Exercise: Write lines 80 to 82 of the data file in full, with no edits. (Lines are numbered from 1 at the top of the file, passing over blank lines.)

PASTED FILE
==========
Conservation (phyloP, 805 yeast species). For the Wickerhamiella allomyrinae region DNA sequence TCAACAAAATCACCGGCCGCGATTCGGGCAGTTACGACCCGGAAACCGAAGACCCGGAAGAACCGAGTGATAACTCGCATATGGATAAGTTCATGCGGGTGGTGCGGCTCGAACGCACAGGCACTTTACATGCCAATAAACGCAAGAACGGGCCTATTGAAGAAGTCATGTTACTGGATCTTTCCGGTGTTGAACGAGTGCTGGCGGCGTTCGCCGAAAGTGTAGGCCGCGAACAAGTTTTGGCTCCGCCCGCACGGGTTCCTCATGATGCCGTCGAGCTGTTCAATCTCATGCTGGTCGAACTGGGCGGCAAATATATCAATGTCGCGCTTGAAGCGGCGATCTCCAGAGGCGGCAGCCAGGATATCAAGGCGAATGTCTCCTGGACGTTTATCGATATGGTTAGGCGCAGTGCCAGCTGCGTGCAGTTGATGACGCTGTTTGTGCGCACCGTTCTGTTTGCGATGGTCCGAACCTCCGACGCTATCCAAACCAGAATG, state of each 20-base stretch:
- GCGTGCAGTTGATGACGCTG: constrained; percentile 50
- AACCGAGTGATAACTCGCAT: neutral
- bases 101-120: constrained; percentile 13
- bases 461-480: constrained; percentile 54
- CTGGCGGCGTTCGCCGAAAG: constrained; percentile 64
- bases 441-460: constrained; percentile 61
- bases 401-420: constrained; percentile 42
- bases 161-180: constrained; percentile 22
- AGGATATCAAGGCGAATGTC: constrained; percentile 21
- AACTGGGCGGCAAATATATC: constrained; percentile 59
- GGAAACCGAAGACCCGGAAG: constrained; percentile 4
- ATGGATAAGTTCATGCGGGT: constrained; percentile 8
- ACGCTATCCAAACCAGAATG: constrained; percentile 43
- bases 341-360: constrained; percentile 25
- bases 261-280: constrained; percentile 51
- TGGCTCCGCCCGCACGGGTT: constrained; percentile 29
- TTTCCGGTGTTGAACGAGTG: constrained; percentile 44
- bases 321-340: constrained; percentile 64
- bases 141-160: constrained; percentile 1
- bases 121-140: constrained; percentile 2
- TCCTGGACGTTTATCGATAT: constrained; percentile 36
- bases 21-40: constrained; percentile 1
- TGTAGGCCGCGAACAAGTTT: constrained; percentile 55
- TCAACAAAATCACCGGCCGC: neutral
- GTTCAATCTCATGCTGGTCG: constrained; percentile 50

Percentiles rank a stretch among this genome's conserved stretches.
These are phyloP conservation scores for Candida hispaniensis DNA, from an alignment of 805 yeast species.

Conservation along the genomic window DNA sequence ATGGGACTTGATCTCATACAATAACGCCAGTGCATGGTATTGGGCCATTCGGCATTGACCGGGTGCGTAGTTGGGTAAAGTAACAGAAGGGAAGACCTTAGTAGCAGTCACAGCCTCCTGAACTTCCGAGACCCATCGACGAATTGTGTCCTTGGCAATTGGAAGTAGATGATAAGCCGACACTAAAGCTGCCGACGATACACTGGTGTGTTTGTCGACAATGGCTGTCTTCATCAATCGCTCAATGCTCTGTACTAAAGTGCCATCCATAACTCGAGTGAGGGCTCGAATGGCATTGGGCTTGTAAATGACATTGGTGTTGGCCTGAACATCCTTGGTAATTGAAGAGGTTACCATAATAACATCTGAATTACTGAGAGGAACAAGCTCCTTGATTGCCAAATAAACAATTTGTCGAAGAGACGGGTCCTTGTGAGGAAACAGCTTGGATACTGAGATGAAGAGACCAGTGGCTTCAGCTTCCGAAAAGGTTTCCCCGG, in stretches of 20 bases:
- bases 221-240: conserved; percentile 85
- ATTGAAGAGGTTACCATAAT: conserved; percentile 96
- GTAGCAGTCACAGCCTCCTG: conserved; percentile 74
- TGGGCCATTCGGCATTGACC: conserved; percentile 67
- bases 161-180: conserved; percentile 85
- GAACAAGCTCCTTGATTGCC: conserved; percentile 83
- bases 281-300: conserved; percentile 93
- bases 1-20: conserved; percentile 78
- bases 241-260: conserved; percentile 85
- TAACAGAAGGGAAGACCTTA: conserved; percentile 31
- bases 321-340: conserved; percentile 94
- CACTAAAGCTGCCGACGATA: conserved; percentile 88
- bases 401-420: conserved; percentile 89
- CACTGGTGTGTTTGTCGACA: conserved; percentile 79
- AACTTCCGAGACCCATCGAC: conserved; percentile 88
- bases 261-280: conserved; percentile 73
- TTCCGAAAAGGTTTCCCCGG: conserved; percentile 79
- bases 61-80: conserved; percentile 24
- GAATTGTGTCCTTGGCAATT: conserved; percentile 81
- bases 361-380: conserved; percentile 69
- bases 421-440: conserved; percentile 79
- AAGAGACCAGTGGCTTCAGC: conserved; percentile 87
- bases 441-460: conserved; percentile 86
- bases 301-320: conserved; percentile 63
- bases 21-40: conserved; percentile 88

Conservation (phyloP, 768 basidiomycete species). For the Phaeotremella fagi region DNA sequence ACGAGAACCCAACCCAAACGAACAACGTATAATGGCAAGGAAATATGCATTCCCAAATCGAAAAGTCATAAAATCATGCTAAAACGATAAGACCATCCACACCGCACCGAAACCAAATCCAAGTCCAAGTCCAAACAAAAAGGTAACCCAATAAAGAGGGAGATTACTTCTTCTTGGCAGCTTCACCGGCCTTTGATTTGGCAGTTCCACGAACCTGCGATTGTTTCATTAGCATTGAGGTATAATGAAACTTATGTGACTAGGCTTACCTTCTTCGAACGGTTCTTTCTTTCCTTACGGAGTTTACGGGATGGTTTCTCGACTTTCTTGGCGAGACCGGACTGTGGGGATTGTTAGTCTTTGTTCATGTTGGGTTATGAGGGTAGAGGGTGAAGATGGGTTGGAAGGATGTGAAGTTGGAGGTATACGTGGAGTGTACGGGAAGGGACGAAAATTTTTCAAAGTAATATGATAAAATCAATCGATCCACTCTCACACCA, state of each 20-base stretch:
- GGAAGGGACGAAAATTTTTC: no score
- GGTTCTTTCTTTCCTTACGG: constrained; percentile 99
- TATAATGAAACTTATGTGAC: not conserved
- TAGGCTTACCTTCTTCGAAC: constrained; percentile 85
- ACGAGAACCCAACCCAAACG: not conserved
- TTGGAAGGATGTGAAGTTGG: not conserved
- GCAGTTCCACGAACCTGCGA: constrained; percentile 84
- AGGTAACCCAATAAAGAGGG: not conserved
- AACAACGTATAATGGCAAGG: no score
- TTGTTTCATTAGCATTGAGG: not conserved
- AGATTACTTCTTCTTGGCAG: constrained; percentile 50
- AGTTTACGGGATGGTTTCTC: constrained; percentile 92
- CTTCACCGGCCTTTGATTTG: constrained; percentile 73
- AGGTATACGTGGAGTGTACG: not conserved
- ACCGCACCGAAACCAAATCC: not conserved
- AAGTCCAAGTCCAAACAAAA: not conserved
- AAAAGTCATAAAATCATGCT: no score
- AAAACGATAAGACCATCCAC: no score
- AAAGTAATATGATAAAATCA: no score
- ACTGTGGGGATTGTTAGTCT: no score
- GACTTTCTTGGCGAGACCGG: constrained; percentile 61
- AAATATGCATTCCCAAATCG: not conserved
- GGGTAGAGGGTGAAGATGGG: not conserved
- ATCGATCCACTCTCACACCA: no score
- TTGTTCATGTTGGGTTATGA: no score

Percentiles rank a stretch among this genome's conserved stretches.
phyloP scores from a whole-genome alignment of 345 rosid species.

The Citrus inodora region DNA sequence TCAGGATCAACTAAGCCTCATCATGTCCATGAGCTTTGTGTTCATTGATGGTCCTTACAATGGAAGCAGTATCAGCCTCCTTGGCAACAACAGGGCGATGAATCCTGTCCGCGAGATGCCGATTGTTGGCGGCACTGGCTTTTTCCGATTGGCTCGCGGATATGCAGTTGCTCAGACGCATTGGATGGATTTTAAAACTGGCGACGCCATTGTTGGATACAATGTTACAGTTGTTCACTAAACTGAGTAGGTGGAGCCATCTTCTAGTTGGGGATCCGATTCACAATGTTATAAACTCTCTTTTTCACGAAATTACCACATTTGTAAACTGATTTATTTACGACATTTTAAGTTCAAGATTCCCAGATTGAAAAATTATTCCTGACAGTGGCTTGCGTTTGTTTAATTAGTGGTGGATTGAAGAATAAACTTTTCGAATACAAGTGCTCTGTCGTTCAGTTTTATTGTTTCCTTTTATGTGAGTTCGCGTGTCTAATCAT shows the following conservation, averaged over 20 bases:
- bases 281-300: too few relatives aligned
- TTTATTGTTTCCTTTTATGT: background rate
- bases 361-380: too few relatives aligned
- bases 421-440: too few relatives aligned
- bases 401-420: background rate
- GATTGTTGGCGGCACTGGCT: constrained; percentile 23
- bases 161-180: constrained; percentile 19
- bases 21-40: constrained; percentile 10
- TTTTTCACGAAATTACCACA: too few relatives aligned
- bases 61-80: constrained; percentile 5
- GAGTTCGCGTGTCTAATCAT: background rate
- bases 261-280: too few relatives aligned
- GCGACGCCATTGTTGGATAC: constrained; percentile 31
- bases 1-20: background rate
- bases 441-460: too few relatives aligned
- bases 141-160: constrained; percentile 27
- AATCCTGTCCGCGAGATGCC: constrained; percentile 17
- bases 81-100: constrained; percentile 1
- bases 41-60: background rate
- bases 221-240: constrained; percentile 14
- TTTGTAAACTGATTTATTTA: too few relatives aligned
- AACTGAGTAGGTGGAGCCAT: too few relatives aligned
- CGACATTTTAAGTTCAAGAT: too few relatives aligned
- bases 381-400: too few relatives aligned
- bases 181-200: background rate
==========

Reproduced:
- TTGTTCATGTTGGGTTATGA: no score

Percentiles rank a stretch among this genome's conserved stretches.
phyloP scores from a whole-genome alignment of 345 rosid species.